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"An instant classic." Douglas Brinkley
Fifty years after his death, General George S. Patton Jr. remains one of the most colorful, charismatic, misunderstood, and controversial figures ever to set foot on the battlefields of World War II. And the image of the man has been not a little influenced by the 1970 film Patton, starring George C. Scott, in which he is portrayed as a swashbuckling, brash, profane, impetuous general who wore ivory-handled pistols into battle and slapped two hospitalized soldiers in Sicily.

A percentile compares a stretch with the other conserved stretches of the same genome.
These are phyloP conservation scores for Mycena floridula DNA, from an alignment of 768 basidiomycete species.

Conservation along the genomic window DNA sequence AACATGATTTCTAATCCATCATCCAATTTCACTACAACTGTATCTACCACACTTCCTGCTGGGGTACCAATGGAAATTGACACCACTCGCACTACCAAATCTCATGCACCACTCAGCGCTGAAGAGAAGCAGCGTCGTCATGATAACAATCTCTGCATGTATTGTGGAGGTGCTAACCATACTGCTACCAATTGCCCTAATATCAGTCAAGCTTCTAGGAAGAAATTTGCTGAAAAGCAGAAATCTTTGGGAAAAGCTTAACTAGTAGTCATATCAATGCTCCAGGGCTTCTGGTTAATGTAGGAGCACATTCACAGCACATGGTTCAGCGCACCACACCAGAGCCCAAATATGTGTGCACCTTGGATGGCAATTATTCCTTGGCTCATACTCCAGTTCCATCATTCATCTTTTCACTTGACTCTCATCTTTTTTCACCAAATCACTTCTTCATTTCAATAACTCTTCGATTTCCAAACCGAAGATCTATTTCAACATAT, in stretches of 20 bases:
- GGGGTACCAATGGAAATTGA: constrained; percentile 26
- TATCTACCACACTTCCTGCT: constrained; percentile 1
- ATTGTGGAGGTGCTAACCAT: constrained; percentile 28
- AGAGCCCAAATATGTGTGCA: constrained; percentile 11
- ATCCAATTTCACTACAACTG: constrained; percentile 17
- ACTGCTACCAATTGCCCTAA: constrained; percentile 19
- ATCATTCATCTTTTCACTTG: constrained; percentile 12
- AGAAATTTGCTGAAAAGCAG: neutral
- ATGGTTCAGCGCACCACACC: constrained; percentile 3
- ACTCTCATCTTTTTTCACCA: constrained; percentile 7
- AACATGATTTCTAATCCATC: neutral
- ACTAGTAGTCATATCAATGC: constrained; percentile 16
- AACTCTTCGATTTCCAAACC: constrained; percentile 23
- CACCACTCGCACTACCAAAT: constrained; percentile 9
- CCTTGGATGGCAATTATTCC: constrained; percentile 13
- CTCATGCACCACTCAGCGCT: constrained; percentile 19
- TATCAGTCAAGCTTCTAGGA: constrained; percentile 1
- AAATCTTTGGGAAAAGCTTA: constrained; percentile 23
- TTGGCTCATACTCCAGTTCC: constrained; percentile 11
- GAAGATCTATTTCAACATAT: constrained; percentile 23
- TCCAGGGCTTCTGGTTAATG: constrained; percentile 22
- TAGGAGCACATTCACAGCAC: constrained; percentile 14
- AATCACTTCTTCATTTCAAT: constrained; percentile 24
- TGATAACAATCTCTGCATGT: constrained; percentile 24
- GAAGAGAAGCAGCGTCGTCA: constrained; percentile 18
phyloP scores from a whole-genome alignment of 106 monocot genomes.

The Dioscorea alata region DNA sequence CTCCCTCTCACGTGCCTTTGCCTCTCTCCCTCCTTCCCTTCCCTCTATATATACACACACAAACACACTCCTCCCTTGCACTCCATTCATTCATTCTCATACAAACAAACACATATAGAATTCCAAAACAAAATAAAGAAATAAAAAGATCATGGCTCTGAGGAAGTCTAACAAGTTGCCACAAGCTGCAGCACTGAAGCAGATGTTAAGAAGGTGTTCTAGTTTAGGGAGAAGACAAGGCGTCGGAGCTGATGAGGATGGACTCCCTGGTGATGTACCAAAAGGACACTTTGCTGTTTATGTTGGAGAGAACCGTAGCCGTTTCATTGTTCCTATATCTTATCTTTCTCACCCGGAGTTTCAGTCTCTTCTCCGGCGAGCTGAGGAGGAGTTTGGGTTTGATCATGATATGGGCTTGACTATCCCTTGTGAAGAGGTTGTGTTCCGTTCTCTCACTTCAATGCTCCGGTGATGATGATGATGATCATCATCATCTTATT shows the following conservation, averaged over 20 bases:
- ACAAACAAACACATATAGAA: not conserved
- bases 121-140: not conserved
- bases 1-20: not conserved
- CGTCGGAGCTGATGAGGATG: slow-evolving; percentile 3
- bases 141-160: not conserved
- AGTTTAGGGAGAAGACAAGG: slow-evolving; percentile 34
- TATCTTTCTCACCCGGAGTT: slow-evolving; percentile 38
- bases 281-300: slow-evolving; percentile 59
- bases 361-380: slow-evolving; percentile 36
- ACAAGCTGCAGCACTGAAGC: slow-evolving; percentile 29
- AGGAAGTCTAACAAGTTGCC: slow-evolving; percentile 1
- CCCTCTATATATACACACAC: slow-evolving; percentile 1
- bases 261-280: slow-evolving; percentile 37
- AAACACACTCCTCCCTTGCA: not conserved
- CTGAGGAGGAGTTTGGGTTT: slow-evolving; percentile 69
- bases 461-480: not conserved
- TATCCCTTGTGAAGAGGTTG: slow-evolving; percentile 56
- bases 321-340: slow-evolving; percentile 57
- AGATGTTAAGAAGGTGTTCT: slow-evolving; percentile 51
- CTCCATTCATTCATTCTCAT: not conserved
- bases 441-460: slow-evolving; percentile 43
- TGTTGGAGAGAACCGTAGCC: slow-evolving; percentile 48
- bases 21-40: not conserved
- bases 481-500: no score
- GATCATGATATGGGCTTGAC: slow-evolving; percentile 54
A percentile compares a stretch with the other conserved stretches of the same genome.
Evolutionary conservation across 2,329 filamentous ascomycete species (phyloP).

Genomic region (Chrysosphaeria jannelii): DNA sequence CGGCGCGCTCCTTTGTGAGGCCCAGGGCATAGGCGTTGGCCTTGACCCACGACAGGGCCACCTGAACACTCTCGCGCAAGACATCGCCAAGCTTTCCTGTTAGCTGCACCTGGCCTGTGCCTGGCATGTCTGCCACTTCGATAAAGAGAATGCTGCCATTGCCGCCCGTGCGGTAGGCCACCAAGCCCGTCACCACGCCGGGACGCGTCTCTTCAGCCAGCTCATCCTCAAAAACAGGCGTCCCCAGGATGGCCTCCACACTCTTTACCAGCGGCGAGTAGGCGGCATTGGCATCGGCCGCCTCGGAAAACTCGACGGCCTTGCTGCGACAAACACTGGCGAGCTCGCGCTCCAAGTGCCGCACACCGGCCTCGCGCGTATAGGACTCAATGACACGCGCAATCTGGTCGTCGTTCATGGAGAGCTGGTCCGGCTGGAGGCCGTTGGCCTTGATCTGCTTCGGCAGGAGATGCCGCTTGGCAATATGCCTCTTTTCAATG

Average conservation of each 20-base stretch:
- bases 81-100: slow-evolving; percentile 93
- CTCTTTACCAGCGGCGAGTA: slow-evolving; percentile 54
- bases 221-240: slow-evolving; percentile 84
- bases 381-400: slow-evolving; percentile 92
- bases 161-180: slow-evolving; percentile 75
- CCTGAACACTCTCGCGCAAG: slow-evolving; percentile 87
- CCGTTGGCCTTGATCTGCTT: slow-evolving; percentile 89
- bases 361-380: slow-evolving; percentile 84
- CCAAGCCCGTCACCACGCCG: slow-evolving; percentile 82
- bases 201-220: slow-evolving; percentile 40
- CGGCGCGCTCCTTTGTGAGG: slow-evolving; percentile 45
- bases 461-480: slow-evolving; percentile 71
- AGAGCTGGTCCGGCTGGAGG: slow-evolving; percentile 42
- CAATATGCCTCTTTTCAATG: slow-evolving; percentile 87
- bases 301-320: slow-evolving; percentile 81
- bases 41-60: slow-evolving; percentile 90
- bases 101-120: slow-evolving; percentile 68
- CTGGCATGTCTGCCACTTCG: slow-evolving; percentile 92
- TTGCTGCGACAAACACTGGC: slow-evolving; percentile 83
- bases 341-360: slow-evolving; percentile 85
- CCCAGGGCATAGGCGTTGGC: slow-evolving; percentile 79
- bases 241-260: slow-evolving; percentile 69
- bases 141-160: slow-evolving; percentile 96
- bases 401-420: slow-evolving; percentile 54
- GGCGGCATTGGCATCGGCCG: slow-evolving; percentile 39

It is one of the achievements of this riveting biography that it reveals the complex and contradictory personality that lay behind the facade. With full access to Patton's private and public papers, and the cooperation of the general's family, D'Este shows us not only the extrovert Patton of public perception but also the intensely private Patton - the devoted student of history, the poet, the humble man very unsure of his own abilities - who could burst into tears, be charming or insulting quite unexpectedly, and the Patton who trained himself for greatness with a determination matched by no other general in the twentieth century.